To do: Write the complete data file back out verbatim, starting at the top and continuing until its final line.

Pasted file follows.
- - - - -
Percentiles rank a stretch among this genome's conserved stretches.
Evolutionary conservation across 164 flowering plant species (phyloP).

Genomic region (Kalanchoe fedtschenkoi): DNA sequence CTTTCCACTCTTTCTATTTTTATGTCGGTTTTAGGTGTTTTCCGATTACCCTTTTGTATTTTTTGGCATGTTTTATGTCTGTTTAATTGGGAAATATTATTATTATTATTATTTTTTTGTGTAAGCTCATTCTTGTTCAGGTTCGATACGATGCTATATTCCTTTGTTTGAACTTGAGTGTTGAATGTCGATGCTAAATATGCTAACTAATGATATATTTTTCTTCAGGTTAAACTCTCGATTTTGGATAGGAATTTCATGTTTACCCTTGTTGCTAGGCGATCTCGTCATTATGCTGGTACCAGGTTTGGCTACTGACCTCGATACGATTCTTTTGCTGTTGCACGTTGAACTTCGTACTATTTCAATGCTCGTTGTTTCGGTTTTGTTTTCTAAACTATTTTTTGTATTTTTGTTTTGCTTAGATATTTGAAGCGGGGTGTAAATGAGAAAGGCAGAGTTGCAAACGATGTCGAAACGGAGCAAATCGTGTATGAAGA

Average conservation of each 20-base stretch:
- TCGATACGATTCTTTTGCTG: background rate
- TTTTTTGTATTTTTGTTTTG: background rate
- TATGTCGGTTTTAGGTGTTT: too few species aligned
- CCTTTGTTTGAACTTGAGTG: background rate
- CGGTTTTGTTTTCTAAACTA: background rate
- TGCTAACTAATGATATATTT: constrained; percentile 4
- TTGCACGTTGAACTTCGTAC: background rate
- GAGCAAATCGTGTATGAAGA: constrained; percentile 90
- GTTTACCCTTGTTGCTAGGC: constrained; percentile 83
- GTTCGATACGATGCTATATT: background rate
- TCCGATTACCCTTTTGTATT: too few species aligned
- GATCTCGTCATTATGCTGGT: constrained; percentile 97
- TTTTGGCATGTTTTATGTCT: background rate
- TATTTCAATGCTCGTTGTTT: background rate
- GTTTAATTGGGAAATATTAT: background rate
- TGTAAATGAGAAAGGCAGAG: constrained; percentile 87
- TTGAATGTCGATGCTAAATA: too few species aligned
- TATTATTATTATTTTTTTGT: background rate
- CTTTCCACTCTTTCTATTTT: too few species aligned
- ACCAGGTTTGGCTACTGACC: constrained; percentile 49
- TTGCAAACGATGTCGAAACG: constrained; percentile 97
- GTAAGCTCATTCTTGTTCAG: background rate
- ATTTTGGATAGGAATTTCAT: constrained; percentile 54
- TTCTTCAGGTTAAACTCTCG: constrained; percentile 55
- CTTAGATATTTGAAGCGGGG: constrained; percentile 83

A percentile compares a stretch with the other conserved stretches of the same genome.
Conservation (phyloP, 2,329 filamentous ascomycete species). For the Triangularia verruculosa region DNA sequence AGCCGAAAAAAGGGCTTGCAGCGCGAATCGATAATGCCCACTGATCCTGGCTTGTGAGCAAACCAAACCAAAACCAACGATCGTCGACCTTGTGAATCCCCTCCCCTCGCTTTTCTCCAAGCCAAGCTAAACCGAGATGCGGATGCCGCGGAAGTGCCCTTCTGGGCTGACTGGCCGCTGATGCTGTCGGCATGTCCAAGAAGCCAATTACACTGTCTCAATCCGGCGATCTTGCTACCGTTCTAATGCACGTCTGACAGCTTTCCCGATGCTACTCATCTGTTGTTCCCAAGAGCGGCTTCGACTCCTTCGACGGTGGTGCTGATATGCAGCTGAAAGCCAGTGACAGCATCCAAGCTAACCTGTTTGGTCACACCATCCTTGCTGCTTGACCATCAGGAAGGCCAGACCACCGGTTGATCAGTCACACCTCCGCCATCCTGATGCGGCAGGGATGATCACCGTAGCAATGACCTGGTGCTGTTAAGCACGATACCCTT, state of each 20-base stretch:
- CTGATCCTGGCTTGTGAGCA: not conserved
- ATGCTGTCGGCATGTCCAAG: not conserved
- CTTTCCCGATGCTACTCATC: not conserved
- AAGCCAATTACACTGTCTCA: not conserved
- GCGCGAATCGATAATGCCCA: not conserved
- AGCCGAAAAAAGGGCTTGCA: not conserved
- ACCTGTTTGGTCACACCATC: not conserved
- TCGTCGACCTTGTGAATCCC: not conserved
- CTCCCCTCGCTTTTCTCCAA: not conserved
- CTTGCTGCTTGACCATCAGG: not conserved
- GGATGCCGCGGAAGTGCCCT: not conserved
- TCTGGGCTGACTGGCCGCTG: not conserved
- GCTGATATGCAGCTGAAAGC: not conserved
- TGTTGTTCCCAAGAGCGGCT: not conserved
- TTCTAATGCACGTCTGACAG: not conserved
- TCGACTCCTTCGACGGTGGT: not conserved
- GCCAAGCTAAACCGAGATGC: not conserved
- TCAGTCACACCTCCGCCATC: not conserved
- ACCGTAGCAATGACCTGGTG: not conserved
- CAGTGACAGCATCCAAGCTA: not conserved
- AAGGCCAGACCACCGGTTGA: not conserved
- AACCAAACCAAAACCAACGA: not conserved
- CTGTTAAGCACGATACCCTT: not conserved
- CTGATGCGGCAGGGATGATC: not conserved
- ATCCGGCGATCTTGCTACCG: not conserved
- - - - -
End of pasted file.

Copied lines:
Percentiles rank a stretch among this genome's conserved stretches.
Evolutionary conservation across 164 flowering plant species (phyloP).

Genomic region (Kalanchoe fedtschenkoi): DNA sequence CTTTCCACTCTTTCTATTTTTATGTCGGTTTTAGGTGTTTTCCGATTACCCTTTTGTATTTTTTGGCATGTTTTATGTCTGTTTAATTGGGAAATATTATTATTATTATTATTTTTTTGTGTAAGCTCATTCTTGTTCAGGTTCGATACGATGCTATATTCCTTTGTTTGAACTTGAGTGTTGAATGTCGATGCTAAATATGCTAACTAATGATATATTTTTCTTCAGGTTAAACTCTCGATTTTGGATAGGAATTTCATGTTTACCCTTGTTGCTAGGCGATCTCGTCATTATGCTGGTACCAGGTTTGGCTACTGACCTCGATACGATTCTTTTGCTGTTGCACGTTGAACTTCGTACTATTTCAATGCTCGTTGTTTCGGTTTTGTTTTCTAAACTATTTTTTGTATTTTTGTTTTGCTTAGATATTTGAAGCGGGGTGTAAATGAGAAAGGCAGAGTTGCAAACGATGTCGAAACGGAGCAAATCGTGTATGAAGA

Average conservation of each 20-base stretch:
- TCGATACGATTCTTTTGCTG: background rate
- TTTTTTGTATTTTTGTTTTG: background rate
- TATGTCGGTTTTAGGTGTTT: too few species aligned
- CCTTTGTTTGAACTTGAGTG: background rate
- CGGTTTTGTTTTCTAAACTA: background rate
- TGCTAACTAATGATATATTT: constrained; percentile 4
- TTGCACGTTGAACTTCGTAC: background rate
- GAGCAAATCGTGTATGAAGA: constrained; percentile 90
- GTTTACCCTTGTTGCTAGGC: constrained; percentile 83
- GTTCGATACGATGCTATATT: background rate
- TCCGATTACCCTTTTGTATT: too few species aligned
- GATCTCGTCATTATGCTGGT: constrained; percentile 97
- TTTTGGCATGTTTTATGTCT: background rate
- TATTTCAATGCTCGTTGTTT: background rate
- GTTTAATTGGGAAATATTAT: background rate
- TGTAAATGAGAAAGGCAGAG: constrained; percentile 87
- TTGAATGTCGATGCTAAATA: too few species aligned
- TATTATTATTATTTTTTTGT: background rate
- CTTTCCACTCTTTCTATTTT: too few species aligned
- ACCAGGTTTGGCTACTGACC: constrained; percentile 49
- TTGCAAACGATGTCGAAACG: constrained; percentile 97
- GTAAGCTCATTCTTGTTCAG: background rate
- ATTTTGGATAGGAATTTCAT: constrained; percentile 54
- TTCTTCAGGTTAAACTCTCG: constrained; percentile 55
- CTTAGATATTTGAAGCGGGG: constrained; percentile 83

A percentile compares a stretch with the other conserved stretches of the same genome.
Conservation (phyloP, 2,329 filamentous ascomycete species). For the Triangularia verruculosa region DNA sequence AGCCGAAAAAAGGGCTTGCAGCGCGAATCGATAATGCCCACTGATCCTGGCTTGTGAGCAAACCAAACCAAAACCAACGATCGTCGACCTTGTGAATCCCCTCCCCTCGCTTTTCTCCAAGCCAAGCTAAACCGAGATGCGGATGCCGCGGAAGTGCCCTTCTGGGCTGACTGGCCGCTGATGCTGTCGGCATGTCCAAGAAGCCAATTACACTGTCTCAATCCGGCGATCTTGCTACCGTTCTAATGCACGTCTGACAGCTTTCCCGATGCTACTCATCTGTTGTTCCCAAGAGCGGCTTCGACTCCTTCGACGGTGGTGCTGATATGCAGCTGAAAGCCAGTGACAGCATCCAAGCTAACCTGTTTGGTCACACCATCCTTGCTGCTTGACCATCAGGAAGGCCAGACCACCGGTTGATCAGTCACACCTCCGCCATCCTGATGCGGCAGGGATGATCACCGTAGCAATGACCTGGTGCTGTTAAGCACGATACCCTT, state of each 20-base stretch:
- CTGATCCTGGCTTGTGAGCA: not conserved
- ATGCTGTCGGCATGTCCAAG: not conserved
- CTTTCCCGATGCTACTCATC: not conserved
- AAGCCAATTACACTGTCTCA: not conserved
- GCGCGAATCGATAATGCCCA: not conserved
- AGCCGAAAAAAGGGCTTGCA: not conserved
- ACCTGTTTGGTCACACCATC: not conserved
- TCGTCGACCTTGTGAATCCC: not conserved
- CTCCCCTCGCTTTTCTCCAA: not conserved
- CTTGCTGCTTGACCATCAGG: not conserved
- GGATGCCGCGGAAGTGCCCT: not conserved
- TCTGGGCTGACTGGCCGCTG: not conserved
- GCTGATATGCAGCTGAAAGC: not conserved
- TGTTGTTCCCAAGAGCGGCT: not conserved
- TTCTAATGCACGTCTGACAG: not conserved
- TCGACTCCTTCGACGGTGGT: not conserved
- GCCAAGCTAAACCGAGATGC: not conserved
- TCAGTCACACCTCCGCCATC: not conserved
- ACCGTAGCAATGACCTGGTG: not conserved
- CAGTGACAGCATCCAAGCTA: not conserved
- AAGGCCAGACCACCGGTTGA: not conserved
- AACCAAACCAAAACCAACGA: not conserved
- CTGTTAAGCACGATACCCTT: not conserved
- CTGATGCGGCAGGGATGATC: not conserved
- ATCCGGCGATCTTGCTACCG: not conserved